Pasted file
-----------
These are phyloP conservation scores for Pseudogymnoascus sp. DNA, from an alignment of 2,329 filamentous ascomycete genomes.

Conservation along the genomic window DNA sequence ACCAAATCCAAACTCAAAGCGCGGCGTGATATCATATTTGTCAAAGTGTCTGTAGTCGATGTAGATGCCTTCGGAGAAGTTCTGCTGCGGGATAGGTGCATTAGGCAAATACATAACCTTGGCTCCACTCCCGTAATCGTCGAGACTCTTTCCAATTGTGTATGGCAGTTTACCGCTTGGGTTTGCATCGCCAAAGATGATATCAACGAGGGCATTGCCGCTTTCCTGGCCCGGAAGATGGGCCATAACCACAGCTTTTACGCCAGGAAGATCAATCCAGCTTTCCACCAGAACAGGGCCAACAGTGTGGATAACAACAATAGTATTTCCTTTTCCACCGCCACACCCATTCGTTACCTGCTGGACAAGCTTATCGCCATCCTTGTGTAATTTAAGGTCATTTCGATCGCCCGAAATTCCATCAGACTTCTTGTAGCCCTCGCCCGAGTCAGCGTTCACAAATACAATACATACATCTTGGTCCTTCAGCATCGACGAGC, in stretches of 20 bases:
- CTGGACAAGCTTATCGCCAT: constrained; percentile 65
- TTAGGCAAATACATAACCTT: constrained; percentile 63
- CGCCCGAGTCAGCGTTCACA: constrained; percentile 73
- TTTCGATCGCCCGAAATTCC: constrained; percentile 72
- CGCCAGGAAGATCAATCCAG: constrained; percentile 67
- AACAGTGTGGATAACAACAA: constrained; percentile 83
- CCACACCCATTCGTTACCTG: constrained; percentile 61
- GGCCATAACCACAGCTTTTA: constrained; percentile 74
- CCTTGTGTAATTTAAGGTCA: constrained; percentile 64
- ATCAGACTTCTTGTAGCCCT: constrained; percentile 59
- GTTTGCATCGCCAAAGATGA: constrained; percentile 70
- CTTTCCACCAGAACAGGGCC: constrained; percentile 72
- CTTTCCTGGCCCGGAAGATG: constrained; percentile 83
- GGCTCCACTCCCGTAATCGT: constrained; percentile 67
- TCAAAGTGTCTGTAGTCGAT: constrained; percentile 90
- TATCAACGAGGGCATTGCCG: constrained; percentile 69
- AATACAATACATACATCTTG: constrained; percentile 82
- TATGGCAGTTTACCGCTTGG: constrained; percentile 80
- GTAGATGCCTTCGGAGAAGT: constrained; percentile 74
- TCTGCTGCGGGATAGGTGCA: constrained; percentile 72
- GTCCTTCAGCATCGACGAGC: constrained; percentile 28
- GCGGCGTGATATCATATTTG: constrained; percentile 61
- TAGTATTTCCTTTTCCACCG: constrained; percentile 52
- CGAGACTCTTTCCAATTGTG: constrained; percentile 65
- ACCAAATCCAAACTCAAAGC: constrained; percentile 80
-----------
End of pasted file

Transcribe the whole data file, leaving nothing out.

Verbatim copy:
These are phyloP conservation scores for Pseudogymnoascus sp. DNA, from an alignment of 2,329 filamentous ascomycete genomes.

Conservation along the genomic window DNA sequence ACCAAATCCAAACTCAAAGCGCGGCGTGATATCATATTTGTCAAAGTGTCTGTAGTCGATGTAGATGCCTTCGGAGAAGTTCTGCTGCGGGATAGGTGCATTAGGCAAATACATAACCTTGGCTCCACTCCCGTAATCGTCGAGACTCTTTCCAATTGTGTATGGCAGTTTACCGCTTGGGTTTGCATCGCCAAAGATGATATCAACGAGGGCATTGCCGCTTTCCTGGCCCGGAAGATGGGCCATAACCACAGCTTTTACGCCAGGAAGATCAATCCAGCTTTCCACCAGAACAGGGCCAACAGTGTGGATAACAACAATAGTATTTCCTTTTCCACCGCCACACCCATTCGTTACCTGCTGGACAAGCTTATCGCCATCCTTGTGTAATTTAAGGTCATTTCGATCGCCCGAAATTCCATCAGACTTCTTGTAGCCCTCGCCCGAGTCAGCGTTCACAAATACAATACATACATCTTGGTCCTTCAGCATCGACGAGC, in stretches of 20 bases:
- CTGGACAAGCTTATCGCCAT: constrained; percentile 65
- TTAGGCAAATACATAACCTT: constrained; percentile 63
- CGCCCGAGTCAGCGTTCACA: constrained; percentile 73
- TTTCGATCGCCCGAAATTCC: constrained; percentile 72
- CGCCAGGAAGATCAATCCAG: constrained; percentile 67
- AACAGTGTGGATAACAACAA: constrained; percentile 83
- CCACACCCATTCGTTACCTG: constrained; percentile 61
- GGCCATAACCACAGCTTTTA: constrained; percentile 74
- CCTTGTGTAATTTAAGGTCA: constrained; percentile 64
- ATCAGACTTCTTGTAGCCCT: constrained; percentile 59
- GTTTGCATCGCCAAAGATGA: constrained; percentile 70
- CTTTCCACCAGAACAGGGCC: constrained; percentile 72
- CTTTCCTGGCCCGGAAGATG: constrained; percentile 83
- GGCTCCACTCCCGTAATCGT: constrained; percentile 67
- TCAAAGTGTCTGTAGTCGAT: constrained; percentile 90
- TATCAACGAGGGCATTGCCG: constrained; percentile 69
- AATACAATACATACATCTTG: constrained; percentile 82
- TATGGCAGTTTACCGCTTGG: constrained; percentile 80
- GTAGATGCCTTCGGAGAAGT: constrained; percentile 74
- TCTGCTGCGGGATAGGTGCA: constrained; percentile 72
- GTCCTTCAGCATCGACGAGC: constrained; percentile 28
- GCGGCGTGATATCATATTTG: constrained; percentile 61
- TAGTATTTCCTTTTCCACCG: constrained; percentile 52
- CGAGACTCTTTCCAATTGTG: constrained; percentile 65
- ACCAAATCCAAACTCAAAGC: constrained; percentile 80